For Aim 2, a qualitative structured interview process was applied to explore facilitating space for companion animals with homeless shelter administrators in selected locations across Texas. The Facilitator Structured Interview Guide was framed by a Strengths, Weaknesses, Opportunities, and Threats (SWOT) analysis. Homeless shelter administrators and recruitment sites were identified by internet searches of the Texas Homeless Coalition, Texas Homeless Network, and snowballing technique. Locations were sought state-wide to encompass both large and smaller cities (i.e., Amarillo, Austin, Corpus Christi, El Paso, Fort Worth, Houston, Plano, San Antonio, Temple, and Tyler). Homeless participants were offered a $20 recruitment incentive and administrators were offered an agency donation incentive of $150. Phenomenological analysis approach was used to code the narratives looking for themes that expressed the meaning that the experience had for the participants.

Results:

Data analysis was conducted and each interview was analyzed and compared to previous interviews to reveal repeated themes and categories. Once all interviews were transcribed, compared, and analyzed, no new concepts were observed, and data saturation was felt to be achieved, a central concept was identified.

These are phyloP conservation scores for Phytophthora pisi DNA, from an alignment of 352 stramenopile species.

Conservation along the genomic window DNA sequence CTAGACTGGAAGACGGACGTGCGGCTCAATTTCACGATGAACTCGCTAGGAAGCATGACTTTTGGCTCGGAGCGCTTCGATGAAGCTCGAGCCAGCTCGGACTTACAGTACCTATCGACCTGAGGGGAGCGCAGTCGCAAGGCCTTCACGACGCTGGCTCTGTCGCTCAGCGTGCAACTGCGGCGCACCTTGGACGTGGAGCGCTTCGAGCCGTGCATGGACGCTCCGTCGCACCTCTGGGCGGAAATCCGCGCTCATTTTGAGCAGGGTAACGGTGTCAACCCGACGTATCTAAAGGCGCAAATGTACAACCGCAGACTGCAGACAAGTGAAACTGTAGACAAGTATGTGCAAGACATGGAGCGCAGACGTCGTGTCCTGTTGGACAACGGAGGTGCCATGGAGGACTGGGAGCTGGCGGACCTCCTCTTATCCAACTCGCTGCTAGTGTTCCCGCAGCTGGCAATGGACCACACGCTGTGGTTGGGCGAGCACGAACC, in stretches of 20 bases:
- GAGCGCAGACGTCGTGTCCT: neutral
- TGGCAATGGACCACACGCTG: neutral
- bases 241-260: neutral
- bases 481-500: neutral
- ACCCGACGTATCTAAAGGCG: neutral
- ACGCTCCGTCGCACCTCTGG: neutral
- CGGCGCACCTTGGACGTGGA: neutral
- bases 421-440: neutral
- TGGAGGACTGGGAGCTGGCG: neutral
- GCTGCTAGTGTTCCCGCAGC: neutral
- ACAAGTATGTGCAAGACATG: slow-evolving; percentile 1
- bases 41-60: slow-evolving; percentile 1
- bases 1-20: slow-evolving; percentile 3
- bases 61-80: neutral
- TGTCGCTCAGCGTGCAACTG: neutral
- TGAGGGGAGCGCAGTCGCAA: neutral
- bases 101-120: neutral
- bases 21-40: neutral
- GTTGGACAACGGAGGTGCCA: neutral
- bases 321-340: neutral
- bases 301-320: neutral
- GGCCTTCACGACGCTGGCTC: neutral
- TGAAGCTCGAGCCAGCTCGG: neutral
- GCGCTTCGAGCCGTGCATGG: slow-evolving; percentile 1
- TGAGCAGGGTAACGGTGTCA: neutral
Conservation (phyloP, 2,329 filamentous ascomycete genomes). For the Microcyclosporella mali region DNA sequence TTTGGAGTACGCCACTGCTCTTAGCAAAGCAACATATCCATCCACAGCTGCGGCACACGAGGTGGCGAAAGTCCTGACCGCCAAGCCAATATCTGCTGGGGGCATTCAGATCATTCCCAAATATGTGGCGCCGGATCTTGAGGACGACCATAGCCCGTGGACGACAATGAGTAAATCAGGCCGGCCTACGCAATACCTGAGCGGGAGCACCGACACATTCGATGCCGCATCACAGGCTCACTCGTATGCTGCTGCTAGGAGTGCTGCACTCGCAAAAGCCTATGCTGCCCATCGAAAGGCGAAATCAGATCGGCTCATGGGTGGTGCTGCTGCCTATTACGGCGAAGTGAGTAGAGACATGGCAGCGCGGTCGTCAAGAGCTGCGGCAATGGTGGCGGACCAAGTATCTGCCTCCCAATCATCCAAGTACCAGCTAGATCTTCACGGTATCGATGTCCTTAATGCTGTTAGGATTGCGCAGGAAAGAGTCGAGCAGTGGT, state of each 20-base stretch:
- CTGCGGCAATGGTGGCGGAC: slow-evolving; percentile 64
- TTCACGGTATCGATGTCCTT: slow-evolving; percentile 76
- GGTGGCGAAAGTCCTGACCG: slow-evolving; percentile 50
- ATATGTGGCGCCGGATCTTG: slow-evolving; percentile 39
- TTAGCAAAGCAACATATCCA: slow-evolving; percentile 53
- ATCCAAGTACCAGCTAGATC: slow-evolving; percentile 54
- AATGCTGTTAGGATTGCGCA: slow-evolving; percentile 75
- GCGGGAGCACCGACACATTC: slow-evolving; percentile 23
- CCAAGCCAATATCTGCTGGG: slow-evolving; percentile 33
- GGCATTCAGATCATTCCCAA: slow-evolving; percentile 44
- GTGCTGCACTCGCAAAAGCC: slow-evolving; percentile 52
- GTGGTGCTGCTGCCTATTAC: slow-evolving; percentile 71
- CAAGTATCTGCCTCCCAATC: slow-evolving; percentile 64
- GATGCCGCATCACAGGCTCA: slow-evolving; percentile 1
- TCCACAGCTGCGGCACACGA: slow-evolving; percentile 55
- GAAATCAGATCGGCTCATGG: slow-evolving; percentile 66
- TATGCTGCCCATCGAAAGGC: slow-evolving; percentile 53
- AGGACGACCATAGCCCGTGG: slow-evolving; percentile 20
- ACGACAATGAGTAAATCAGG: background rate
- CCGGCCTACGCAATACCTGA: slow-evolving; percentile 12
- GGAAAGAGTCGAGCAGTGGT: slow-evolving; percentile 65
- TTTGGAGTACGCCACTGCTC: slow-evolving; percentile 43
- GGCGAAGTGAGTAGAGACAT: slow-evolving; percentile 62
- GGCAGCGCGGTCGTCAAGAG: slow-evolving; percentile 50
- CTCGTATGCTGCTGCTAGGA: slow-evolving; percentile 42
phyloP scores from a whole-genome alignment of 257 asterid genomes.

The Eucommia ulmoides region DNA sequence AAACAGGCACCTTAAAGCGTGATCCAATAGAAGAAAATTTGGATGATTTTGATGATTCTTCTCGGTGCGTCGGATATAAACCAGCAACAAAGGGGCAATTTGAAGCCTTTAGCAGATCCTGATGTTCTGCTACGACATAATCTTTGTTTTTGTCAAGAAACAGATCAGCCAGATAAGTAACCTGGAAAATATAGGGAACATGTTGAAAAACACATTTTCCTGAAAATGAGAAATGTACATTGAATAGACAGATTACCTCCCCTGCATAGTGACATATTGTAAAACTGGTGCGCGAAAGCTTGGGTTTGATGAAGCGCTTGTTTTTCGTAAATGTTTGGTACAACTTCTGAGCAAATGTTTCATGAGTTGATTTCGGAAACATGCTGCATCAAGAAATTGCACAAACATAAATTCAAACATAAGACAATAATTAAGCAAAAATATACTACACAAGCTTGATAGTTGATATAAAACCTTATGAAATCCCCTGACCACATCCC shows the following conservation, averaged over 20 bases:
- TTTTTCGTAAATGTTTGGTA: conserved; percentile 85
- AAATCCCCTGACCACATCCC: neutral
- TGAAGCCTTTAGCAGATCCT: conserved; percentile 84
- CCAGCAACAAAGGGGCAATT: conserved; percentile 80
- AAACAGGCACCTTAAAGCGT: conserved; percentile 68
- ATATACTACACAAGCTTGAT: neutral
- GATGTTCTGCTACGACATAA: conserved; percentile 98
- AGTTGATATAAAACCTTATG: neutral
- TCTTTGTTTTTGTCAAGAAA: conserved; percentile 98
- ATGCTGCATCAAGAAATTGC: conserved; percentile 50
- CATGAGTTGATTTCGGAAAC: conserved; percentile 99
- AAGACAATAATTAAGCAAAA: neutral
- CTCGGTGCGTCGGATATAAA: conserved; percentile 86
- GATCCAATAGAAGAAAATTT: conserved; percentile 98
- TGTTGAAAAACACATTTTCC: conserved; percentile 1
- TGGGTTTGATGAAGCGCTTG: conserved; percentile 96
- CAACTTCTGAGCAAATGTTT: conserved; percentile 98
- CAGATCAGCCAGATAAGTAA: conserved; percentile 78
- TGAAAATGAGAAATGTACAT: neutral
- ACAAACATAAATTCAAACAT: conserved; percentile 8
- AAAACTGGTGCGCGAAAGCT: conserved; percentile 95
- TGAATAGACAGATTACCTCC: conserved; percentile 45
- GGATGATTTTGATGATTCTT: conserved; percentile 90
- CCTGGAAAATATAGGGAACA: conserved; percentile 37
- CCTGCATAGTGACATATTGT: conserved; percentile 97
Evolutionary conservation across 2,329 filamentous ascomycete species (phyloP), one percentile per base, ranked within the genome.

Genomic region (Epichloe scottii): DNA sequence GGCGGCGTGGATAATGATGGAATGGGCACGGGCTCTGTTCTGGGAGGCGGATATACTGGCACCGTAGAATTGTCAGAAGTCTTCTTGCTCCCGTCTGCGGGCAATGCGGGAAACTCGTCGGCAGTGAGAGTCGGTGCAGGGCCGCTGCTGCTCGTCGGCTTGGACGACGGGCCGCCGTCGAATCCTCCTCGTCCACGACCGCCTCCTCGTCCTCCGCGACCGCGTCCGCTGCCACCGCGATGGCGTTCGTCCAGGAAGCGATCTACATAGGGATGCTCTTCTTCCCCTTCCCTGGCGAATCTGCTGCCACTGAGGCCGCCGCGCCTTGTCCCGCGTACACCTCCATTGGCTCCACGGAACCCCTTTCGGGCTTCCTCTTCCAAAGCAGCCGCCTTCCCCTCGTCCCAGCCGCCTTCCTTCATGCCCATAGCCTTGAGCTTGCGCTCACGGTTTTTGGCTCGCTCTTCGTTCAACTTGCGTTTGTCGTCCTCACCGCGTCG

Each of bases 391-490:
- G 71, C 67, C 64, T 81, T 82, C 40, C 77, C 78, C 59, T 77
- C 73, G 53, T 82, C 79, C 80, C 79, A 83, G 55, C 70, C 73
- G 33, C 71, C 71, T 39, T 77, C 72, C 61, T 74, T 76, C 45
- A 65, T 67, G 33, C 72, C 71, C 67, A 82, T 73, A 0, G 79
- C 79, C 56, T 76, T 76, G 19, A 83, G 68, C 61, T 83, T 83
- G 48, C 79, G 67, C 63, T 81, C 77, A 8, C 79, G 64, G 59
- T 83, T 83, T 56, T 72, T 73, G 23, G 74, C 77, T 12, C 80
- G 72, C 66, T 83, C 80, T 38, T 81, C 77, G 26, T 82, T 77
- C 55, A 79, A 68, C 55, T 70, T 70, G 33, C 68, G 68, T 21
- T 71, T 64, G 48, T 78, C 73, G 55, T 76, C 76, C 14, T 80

Conclusion:

Homeless persons have a strong, unyielding bond with their animal companions that over-rides personal needs. Interviews revealed that the homeless claim companion animals save their lives, help to overcome adversity, factor into the decision-making process to facing a better future, and become the impetus for wanting to move out of homelessness, thus encouraging responsibility. Further, animal companions provide unconditional love and decrease lapses into unsafe behavior, such as that associated with drugs and alcohol.

This project built on past work and was designed to address the access of Texas homeless persons with companion animals to a basic necessity of life—shelter. The benefits of companion animals to the health and welfare of individuals is established and the science will continue to grow with the use of “service animals” and “therapy animals” to improve psychological and physiological health conditions (Henry & Crowley, 2015). Through gained knowledge and understanding from this research, it is hoped policy/practices of services offered homeless persons without terminating the companion animal relationship will be formed- a future that could likely involve a service or therapy animal. As a community and primary care professional, working with culturally diverse, marginalized populations to improve living conditions and health outcomes is an on-going professional obligation and personal desire. There is a shared responsibility of Texans to ensure that men and women who are homeless have access to the quality, timely resources and are allowed to keep their companion animals.

Keywords: